[en] Risk analysis ; Listeria monocytogenes ; raw milk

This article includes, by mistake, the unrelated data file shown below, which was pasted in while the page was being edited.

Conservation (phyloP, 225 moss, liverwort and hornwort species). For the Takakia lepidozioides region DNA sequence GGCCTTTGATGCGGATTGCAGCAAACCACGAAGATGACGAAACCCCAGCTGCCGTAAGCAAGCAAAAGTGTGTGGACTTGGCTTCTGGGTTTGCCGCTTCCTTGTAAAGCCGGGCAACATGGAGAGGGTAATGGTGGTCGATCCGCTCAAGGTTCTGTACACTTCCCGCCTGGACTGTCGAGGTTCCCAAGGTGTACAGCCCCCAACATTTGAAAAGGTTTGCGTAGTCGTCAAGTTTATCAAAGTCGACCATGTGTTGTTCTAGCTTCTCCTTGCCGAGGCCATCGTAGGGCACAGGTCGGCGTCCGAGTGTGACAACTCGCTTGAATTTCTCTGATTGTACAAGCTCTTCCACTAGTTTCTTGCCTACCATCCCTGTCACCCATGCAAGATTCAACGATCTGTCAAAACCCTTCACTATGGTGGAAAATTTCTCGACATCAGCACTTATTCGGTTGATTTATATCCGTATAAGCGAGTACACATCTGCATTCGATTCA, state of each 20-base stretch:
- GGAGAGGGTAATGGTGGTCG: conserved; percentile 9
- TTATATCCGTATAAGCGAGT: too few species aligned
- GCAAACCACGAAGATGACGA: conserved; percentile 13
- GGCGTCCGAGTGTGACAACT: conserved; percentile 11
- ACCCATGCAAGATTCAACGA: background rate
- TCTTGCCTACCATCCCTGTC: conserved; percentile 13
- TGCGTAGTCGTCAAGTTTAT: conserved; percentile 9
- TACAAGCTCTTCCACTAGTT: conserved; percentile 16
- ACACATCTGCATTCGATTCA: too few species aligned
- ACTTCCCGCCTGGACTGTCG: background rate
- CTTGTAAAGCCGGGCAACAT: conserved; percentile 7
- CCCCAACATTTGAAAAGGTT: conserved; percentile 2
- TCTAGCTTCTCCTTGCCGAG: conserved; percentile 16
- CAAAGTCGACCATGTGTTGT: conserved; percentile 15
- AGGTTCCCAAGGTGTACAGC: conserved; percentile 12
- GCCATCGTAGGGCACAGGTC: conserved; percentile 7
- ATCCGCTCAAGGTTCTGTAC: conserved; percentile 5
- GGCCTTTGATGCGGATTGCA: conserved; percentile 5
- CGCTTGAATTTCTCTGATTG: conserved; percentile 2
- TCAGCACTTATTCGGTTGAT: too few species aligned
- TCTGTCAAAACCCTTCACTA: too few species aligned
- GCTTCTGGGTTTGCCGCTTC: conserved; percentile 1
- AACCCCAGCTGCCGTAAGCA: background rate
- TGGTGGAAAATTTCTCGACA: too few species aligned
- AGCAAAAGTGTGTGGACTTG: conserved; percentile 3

[en] In 2005, the Belgian authorities reported a Listeria monocytogenes contamination episode in cheese made from raw goat’s milk. The presence of an asymptomatic shedder goat in the herd caused this contamination. On the basis of data collected at the time of the episode, a retrospective study was performed using an exposure assessment model covering the production chain from the milking of goats up to delivery of cheese to the market. Predictive microbiology models were used to simulate the growth of L. monocytogenes during the cheese process in relation with temperature, pH and water activity. The model showed significant growth of L. monocytogenes during chilling and storage of the milk collected the day before the cheese production (median increase of 2.2 log CFU/ml) and during adjunction of starter and rennet to milk (median increase of 1.2 log CFU/ml). The L. monocytogenes concentration in the fresh unripened cheese was estimated to be 3.8 log CFU/g (median). This result is consistent with the number of L. monocytogenes in the fresh cheese (3.6 log CFU/g) reported during the cheese contamination episode. A variance-based method sensitivity analysis identified the most important factors impacting the cheese contamination, and a scenario analysis then evaluated several options for risk mitigation. Thus, by using Quantitative Microbial Risk Assessment (QMRA) tools, this study provides reliable information to identify and control critical steps in a local production chain of cheese made from raw goat’s milk.